Lake Morena County Park is about as close to the Mexican border as you can get without being on it.  It sits on the shores of the lake made by the Morena Damn that holds water for San Diego.  It is a very old damn and the water levels are very low right now due to the drought.  I believe the southern terminus for the Pacific Crest Trail is in Campo, California which is just north of the Mexican Border.  Lake Morena is 6 miles from Campo.  The PCT passes right though the Lake Morena Camp Ground.  Doug, Cessna  and I went for a nice long walk on the trail in the afternoon on Friday the 24th.  The trail is sandy and rocky and much of the vegetation is in the winter cycle.  We found a few flowers and signs of life along the way.   The trail is easy to walk and the scenery was dramatic.


Thursday, January 23, 2014

San Diego

San Diego is my favorite city.  It is a city that feels like a small town.  The weather here is always good and the people are friendly.  You rarely hear sirens blaring like in many large cities.  San Diego is always on our list of stops when we head South.  It seems like we generally stay here on the way home from the desert but this year, because Nick, Hayley and Jill were vacationing in the area, we stopped here on our way to the desert. We always stay in South San Diego at the KOA campground in Chula Vista because it is located close to town and the Silver Strand, the road between Coronado and the main land.  We love Coronado! We love to run on the Silver Strand and there is a big dog beach where Cessna can run free and chase balls into the ocean and play with other dogs. The KOA campground itself is also my favorite campground.  It is in the middle of busy freeways but there are huge, yummy smelling eucalyptus trees that drown out the sound of traffic.  The area is made to look like a park in the woods with cabins and trees.  The RV sites are also a little further apart than in most parks.  There is also a swimming pool and spa.  For the kids there is a climbing wall and playground.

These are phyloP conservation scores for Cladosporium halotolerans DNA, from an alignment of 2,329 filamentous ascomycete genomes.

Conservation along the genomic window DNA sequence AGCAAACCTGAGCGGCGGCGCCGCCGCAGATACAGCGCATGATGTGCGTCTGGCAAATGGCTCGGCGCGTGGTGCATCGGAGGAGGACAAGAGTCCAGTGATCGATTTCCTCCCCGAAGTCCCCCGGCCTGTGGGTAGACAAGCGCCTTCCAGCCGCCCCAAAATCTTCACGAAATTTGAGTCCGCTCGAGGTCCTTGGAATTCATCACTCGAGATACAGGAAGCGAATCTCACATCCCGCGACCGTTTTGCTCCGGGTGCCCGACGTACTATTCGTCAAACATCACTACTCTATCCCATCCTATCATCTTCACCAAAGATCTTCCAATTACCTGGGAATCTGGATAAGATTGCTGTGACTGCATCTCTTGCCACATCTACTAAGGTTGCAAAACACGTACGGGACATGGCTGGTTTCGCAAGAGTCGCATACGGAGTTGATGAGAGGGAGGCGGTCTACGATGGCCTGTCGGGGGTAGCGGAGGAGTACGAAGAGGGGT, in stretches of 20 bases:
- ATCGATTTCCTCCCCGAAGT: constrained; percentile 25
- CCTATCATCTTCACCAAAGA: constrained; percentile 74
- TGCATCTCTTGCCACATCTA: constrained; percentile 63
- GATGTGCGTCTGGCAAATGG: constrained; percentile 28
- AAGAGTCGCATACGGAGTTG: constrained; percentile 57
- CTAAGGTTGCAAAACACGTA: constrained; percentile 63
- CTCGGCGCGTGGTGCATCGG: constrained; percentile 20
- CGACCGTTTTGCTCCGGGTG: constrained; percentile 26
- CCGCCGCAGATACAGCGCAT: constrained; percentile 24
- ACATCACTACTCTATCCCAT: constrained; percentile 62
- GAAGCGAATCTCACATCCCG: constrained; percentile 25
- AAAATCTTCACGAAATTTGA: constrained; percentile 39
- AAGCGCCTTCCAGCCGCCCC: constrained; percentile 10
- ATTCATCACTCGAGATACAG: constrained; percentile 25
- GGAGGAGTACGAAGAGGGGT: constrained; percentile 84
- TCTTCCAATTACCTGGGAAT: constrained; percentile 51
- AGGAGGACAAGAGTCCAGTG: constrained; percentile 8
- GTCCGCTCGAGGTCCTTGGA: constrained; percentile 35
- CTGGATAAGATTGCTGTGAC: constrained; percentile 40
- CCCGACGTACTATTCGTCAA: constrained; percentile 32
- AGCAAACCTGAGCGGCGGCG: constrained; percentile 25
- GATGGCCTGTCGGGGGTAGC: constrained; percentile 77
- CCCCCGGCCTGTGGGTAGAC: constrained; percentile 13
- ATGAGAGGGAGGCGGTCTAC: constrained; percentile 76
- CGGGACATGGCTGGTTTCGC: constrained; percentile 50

I took this picture of our KOA neighbor last year. 

This year we stayed at the Mission Bay RV Resort, which is at the North end of San Diego.  It is a very nice park and we enjoyed our stay.  Next year we will probably go back to the KOA though.